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On the Sign In page, we have two links. One is for Clients, which is the primary login form. There is a button for our Employee Login, which is a Single Sign On process.

I put the button on the top right initially to separate those experiences.

Product Management wants me to put it on the bottom of the login page, because they think it will confuse the users at the top right. However, referencing the Gestalt Principle - I believe by placing the Employee Login Button in closer proximity to the login form will actually create more confusion.

Ideally I would like to A/B test this, but currently, we haven't recruited any users willing to participate in the user testing. (I'm a one-man show, so it's incredibly overwhelming. Any suggestions on how to user test online would be very appreciated!)

Based on your experience and knowledge, which option makes more sense? (Pictures included below.)

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  • Does the 'Employee Login' button function like the 'Sign In' button (i.e. I complete the un/pw fields and then click it) or does it invoke another page/form with another set of inputs? – dennislees Jan 7 '18 at 2:19
  • No. It uses the Microsoft Outlook Single Sign On process - all our employees use Microsoft Outlook accounts, where as the clients have a username / password. – Lindsay Jan 7 '18 at 4:32
  • So what happens if I come to this screen and just click 'Employee Login'? – dennislees Jan 7 '18 at 4:33
  • It takes you to the Applicant Insight OAUTH - where it will ask you for username / password on the first time (with Microsoft outlook) - and then you just select your account. Kind of similar to "Login with Google" – Lindsay Jan 7 '18 at 7:42
  • Is there a scenario where an employee is a client or vice versa? I assume it's not case. So if I am a client, I do not need employee login and if I am an employee I do not need client login. right? Or am I missing some detail here? Can it not be handled at User Management, and allow me to see what is absolutely necessary for me? – Arty Jan 8 '18 at 6:31
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In my opinion you have made enough of a difference between the visual design of the two different sign in interface elements to make a distinction, although I do think that having it on the top right means that only people who know to look for it there will find it, whereas putting it in the main section of the form won't have that effect.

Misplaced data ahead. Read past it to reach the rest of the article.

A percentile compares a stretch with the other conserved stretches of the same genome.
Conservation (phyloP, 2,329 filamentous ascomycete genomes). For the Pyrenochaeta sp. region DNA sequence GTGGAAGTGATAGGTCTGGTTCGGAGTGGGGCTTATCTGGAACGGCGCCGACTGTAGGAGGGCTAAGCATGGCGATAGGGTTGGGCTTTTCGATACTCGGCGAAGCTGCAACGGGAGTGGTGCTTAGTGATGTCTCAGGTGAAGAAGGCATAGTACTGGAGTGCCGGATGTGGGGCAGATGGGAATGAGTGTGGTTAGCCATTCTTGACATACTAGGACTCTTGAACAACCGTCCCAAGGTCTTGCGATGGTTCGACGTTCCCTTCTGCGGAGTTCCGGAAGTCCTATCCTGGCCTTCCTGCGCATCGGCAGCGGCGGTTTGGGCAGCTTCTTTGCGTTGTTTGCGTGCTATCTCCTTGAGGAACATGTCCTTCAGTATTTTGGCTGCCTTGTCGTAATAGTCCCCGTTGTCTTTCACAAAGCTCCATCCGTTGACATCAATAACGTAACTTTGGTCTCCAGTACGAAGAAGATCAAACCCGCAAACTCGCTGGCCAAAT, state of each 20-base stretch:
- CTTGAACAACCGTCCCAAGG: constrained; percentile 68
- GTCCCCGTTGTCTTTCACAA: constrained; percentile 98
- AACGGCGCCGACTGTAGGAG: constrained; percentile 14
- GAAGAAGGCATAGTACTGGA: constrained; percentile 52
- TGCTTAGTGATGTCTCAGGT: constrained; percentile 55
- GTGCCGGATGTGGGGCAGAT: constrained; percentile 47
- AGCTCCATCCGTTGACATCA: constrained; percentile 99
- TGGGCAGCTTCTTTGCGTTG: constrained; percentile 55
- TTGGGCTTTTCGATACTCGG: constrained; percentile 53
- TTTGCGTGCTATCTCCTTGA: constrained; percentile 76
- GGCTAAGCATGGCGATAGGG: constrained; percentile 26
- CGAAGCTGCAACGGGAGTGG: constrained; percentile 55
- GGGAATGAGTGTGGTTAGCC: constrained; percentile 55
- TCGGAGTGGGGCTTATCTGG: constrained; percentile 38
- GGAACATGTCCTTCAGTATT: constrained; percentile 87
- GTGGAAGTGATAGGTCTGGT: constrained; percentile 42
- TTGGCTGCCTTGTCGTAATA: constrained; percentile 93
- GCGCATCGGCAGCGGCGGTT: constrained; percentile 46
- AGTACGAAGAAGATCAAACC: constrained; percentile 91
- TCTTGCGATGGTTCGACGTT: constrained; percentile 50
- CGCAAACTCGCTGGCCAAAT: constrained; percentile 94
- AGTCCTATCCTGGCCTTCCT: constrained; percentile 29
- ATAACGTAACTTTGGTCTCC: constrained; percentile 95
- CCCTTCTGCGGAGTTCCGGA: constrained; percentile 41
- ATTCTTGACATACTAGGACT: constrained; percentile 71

I have never known assertions and assumptions to be particularly convincing for management, and the same can be said for design principles because context is also important in design decisions.

Therefore, I think perhaps testing is the most impartial way to break the deadlock, but you are right in making a design decision based on a principle rather than assumption.

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I'm very sorry but I find both designs very confusing.

If I'm a client, what do I do? I'd know my name/paswd combination so I just enter those and then click 'Sign In', right? I can see that there's also a link if I'm having trouble signing in and then there's a link which presumably explains WHY I should want to 'create an account' -- although you may wish to re-phrase this as 'Make a new Sign In account' since this is what you actually call the process everywhere else. This is ALL a client needs to see on the front page.

If I'm an employee, after my first day I know all I have to do is hit the 'Employee Login' button which does me a quick login on the basis of stored credentials. So what I want to do there is hit it quick and get logged in.

It's ugly to have them both on the same page really. Ideally, I'd create a separate page for the 'employee login' dialogue - there may also be issues with employee logins that you might have to handle which a client shouldn't see and so you'll have the real estate for that with this solution.

Yes, I know. Sometimes it all just HAS to be on the same page. So you need loads more visual separation. One solution is to envisage the page as quartered. Top Left quarter: client signin, complete with logo and other enticing images. Bottom Right quarter: employee login area, obviously quite plain, different visual style.

Ensure that whatever screen your employees use, the employee login does NOT go 'below the fold' so you may have to indulge in some '@media only screen and ...' styling. Having client login at top left means it shouldn't ever vanish.

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Make it a simple link instead of a button and separate from the rest of the form

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There are different ways you can fix this.

1) ask login credentials for client and employee in different tabs...

2) you can just have one login form and direct the user to right experience basis the type of login - Client or Employee... So if user logins using clients credential, show him the client dashboard... or if the user is an employee, show him the employee dashboard.

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